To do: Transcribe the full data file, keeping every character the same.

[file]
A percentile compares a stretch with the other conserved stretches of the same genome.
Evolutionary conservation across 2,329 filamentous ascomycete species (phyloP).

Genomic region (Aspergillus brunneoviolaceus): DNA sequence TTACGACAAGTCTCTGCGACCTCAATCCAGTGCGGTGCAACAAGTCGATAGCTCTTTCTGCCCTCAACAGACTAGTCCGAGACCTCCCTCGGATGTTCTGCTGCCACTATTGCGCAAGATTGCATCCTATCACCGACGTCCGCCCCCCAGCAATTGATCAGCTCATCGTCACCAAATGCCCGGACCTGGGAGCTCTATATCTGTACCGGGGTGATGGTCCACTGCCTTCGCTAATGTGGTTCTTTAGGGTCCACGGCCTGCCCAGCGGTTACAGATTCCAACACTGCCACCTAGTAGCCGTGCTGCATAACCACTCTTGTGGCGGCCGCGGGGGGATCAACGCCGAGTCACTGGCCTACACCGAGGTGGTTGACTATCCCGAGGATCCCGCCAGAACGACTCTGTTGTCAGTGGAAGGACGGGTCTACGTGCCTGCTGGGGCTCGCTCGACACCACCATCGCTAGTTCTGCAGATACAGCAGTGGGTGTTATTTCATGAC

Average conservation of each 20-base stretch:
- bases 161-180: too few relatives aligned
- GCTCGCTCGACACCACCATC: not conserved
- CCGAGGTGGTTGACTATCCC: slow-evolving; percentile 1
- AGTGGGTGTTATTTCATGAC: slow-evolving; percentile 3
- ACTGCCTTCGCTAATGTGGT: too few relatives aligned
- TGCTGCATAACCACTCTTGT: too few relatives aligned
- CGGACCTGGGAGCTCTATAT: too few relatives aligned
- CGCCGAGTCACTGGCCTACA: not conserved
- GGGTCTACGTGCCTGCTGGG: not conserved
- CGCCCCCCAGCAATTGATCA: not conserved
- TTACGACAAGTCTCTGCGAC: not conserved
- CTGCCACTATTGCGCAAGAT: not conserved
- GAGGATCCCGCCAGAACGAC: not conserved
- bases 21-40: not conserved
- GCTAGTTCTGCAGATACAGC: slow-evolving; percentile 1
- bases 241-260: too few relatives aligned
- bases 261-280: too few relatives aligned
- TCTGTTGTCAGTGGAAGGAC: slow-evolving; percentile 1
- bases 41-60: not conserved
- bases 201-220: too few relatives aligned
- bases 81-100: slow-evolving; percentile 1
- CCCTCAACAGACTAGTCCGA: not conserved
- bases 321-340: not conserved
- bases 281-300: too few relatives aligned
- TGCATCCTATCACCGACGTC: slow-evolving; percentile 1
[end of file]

A percentile compares a stretch with the other conserved stretches of the same genome.
Evolutionary conservation across 2,329 filamentous ascomycete species (phyloP).

Genomic region (Aspergillus brunneoviolaceus): DNA sequence TTACGACAAGTCTCTGCGACCTCAATCCAGTGCGGTGCAACAAGTCGATAGCTCTTTCTGCCCTCAACAGACTAGTCCGAGACCTCCCTCGGATGTTCTGCTGCCACTATTGCGCAAGATTGCATCCTATCACCGACGTCCGCCCCCCAGCAATTGATCAGCTCATCGTCACCAAATGCCCGGACCTGGGAGCTCTATATCTGTACCGGGGTGATGGTCCACTGCCTTCGCTAATGTGGTTCTTTAGGGTCCACGGCCTGCCCAGCGGTTACAGATTCCAACACTGCCACCTAGTAGCCGTGCTGCATAACCACTCTTGTGGCGGCCGCGGGGGGATCAACGCCGAGTCACTGGCCTACACCGAGGTGGTTGACTATCCCGAGGATCCCGCCAGAACGACTCTGTTGTCAGTGGAAGGACGGGTCTACGTGCCTGCTGGGGCTCGCTCGACACCACCATCGCTAGTTCTGCAGATACAGCAGTGGGTGTTATTTCATGAC

Average conservation of each 20-base stretch:
- bases 161-180: too few relatives aligned
- GCTCGCTCGACACCACCATC: not conserved
- CCGAGGTGGTTGACTATCCC: slow-evolving; percentile 1
- AGTGGGTGTTATTTCATGAC: slow-evolving; percentile 3
- ACTGCCTTCGCTAATGTGGT: too few relatives aligned
- TGCTGCATAACCACTCTTGT: too few relatives aligned
- CGGACCTGGGAGCTCTATAT: too few relatives aligned
- CGCCGAGTCACTGGCCTACA: not conserved
- GGGTCTACGTGCCTGCTGGG: not conserved
- CGCCCCCCAGCAATTGATCA: not conserved
- TTACGACAAGTCTCTGCGAC: not conserved
- CTGCCACTATTGCGCAAGAT: not conserved
- GAGGATCCCGCCAGAACGAC: not conserved
- bases 21-40: not conserved
- GCTAGTTCTGCAGATACAGC: slow-evolving; percentile 1
- bases 241-260: too few relatives aligned
- bases 261-280: too few relatives aligned
- TCTGTTGTCAGTGGAAGGAC: slow-evolving; percentile 1
- bases 41-60: not conserved
- bases 201-220: too few relatives aligned
- bases 81-100: slow-evolving; percentile 1
- CCCTCAACAGACTAGTCCGA: not conserved
- bases 321-340: not conserved
- bases 281-300: too few relatives aligned
- TGCATCCTATCACCGACGTC: slow-evolving; percentile 1